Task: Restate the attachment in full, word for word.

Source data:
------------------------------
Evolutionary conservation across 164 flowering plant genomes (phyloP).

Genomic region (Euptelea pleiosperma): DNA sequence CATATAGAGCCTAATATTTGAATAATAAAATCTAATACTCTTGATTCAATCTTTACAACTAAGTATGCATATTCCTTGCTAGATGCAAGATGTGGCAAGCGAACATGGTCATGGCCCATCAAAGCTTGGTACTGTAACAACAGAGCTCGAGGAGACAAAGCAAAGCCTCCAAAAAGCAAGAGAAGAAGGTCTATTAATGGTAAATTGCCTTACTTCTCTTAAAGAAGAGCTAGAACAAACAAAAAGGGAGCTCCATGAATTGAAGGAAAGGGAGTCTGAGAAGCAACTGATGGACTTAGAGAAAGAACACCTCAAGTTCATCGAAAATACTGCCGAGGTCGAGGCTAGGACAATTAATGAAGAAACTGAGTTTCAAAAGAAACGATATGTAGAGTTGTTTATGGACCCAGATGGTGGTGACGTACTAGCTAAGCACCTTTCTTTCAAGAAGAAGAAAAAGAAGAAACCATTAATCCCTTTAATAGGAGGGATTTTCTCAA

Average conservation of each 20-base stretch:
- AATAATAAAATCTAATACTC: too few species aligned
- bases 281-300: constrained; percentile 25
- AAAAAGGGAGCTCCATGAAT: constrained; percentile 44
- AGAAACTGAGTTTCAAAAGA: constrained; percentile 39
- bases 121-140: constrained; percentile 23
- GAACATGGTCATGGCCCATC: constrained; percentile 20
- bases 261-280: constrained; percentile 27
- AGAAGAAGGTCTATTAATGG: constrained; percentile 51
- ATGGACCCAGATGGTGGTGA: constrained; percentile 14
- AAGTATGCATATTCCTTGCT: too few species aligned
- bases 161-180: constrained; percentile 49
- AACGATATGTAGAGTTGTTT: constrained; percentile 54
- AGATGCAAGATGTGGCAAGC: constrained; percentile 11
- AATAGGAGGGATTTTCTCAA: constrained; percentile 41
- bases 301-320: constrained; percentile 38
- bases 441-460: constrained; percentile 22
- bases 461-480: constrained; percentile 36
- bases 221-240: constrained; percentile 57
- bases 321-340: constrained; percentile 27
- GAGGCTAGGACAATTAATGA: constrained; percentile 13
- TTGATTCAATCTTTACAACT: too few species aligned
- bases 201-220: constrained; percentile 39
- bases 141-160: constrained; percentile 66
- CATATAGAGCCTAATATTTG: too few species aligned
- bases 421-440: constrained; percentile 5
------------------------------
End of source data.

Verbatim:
Evolutionary conservation across 164 flowering plant genomes (phyloP).

Genomic region (Euptelea pleiosperma): DNA sequence CATATAGAGCCTAATATTTGAATAATAAAATCTAATACTCTTGATTCAATCTTTACAACTAAGTATGCATATTCCTTGCTAGATGCAAGATGTGGCAAGCGAACATGGTCATGGCCCATCAAAGCTTGGTACTGTAACAACAGAGCTCGAGGAGACAAAGCAAAGCCTCCAAAAAGCAAGAGAAGAAGGTCTATTAATGGTAAATTGCCTTACTTCTCTTAAAGAAGAGCTAGAACAAACAAAAAGGGAGCTCCATGAATTGAAGGAAAGGGAGTCTGAGAAGCAACTGATGGACTTAGAGAAAGAACACCTCAAGTTCATCGAAAATACTGCCGAGGTCGAGGCTAGGACAATTAATGAAGAAACTGAGTTTCAAAAGAAACGATATGTAGAGTTGTTTATGGACCCAGATGGTGGTGACGTACTAGCTAAGCACCTTTCTTTCAAGAAGAAGAAAAAGAAGAAACCATTAATCCCTTTAATAGGAGGGATTTTCTCAA

Average conservation of each 20-base stretch:
- AATAATAAAATCTAATACTC: too few species aligned
- bases 281-300: constrained; percentile 25
- AAAAAGGGAGCTCCATGAAT: constrained; percentile 44
- AGAAACTGAGTTTCAAAAGA: constrained; percentile 39
- bases 121-140: constrained; percentile 23
- GAACATGGTCATGGCCCATC: constrained; percentile 20
- bases 261-280: constrained; percentile 27
- AGAAGAAGGTCTATTAATGG: constrained; percentile 51
- ATGGACCCAGATGGTGGTGA: constrained; percentile 14
- AAGTATGCATATTCCTTGCT: too few species aligned
- bases 161-180: constrained; percentile 49
- AACGATATGTAGAGTTGTTT: constrained; percentile 54
- AGATGCAAGATGTGGCAAGC: constrained; percentile 11
- AATAGGAGGGATTTTCTCAA: constrained; percentile 41
- bases 301-320: constrained; percentile 38
- bases 441-460: constrained; percentile 22
- bases 461-480: constrained; percentile 36
- bases 221-240: constrained; percentile 57
- bases 321-340: constrained; percentile 27
- GAGGCTAGGACAATTAATGA: constrained; percentile 13
- TTGATTCAATCTTTACAACT: too few species aligned
- bases 201-220: constrained; percentile 39
- bases 141-160: constrained; percentile 66
- CATATAGAGCCTAATATTTG: too few species aligned
- bases 421-440: constrained; percentile 5